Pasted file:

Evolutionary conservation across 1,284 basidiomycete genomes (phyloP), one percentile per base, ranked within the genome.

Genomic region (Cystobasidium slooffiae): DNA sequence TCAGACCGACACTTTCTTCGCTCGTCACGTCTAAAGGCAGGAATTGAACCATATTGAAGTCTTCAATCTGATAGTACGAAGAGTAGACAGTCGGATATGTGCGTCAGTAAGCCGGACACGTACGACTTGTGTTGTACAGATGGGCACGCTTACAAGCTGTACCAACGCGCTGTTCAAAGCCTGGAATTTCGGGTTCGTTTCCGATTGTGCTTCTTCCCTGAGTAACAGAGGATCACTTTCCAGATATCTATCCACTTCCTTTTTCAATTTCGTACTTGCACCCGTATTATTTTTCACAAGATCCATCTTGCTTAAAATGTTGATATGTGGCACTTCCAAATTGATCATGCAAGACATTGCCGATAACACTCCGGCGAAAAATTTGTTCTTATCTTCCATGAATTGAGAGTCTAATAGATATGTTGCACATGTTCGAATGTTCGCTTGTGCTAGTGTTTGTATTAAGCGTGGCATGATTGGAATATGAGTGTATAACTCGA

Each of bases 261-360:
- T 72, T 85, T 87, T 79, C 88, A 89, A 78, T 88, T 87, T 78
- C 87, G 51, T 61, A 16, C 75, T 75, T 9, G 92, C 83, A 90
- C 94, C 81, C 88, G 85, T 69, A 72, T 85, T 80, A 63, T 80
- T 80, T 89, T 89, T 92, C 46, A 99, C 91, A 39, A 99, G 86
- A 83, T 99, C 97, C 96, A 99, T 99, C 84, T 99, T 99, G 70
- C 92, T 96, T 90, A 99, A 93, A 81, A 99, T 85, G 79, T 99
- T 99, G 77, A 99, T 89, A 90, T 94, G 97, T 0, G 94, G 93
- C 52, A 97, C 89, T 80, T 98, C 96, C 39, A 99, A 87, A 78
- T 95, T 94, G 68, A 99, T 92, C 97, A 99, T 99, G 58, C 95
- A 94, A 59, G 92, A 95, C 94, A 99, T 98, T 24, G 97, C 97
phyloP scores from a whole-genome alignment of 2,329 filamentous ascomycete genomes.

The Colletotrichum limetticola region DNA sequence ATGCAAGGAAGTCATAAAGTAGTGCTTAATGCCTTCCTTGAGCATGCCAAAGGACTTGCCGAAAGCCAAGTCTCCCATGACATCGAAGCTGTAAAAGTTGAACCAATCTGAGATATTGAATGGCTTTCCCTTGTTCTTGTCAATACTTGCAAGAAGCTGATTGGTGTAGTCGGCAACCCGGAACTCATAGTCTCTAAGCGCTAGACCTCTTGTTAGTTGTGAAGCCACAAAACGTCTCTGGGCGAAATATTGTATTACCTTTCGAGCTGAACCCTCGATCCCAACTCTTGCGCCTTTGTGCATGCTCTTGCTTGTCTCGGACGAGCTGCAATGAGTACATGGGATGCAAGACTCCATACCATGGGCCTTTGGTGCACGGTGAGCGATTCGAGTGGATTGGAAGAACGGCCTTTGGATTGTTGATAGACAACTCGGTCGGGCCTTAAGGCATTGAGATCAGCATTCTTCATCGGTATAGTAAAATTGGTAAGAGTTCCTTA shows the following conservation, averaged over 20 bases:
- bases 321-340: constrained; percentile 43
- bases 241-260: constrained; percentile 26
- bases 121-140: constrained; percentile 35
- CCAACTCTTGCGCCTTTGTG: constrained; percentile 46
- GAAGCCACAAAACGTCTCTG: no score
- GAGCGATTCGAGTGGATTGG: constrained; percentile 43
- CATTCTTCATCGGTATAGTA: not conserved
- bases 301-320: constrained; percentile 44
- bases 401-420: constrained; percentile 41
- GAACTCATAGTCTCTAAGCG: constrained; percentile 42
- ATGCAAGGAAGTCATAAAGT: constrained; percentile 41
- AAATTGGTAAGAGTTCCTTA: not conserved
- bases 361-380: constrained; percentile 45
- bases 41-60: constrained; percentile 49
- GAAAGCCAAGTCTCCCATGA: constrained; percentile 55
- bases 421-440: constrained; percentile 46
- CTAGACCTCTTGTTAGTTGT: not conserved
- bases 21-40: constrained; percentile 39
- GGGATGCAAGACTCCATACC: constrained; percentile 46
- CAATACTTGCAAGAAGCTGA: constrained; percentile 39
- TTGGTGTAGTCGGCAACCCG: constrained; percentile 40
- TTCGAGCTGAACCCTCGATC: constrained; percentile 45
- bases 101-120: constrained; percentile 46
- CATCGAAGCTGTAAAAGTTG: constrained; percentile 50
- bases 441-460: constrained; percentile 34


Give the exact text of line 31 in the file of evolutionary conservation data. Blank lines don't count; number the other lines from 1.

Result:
- bases 421-440: constrained; percentile 46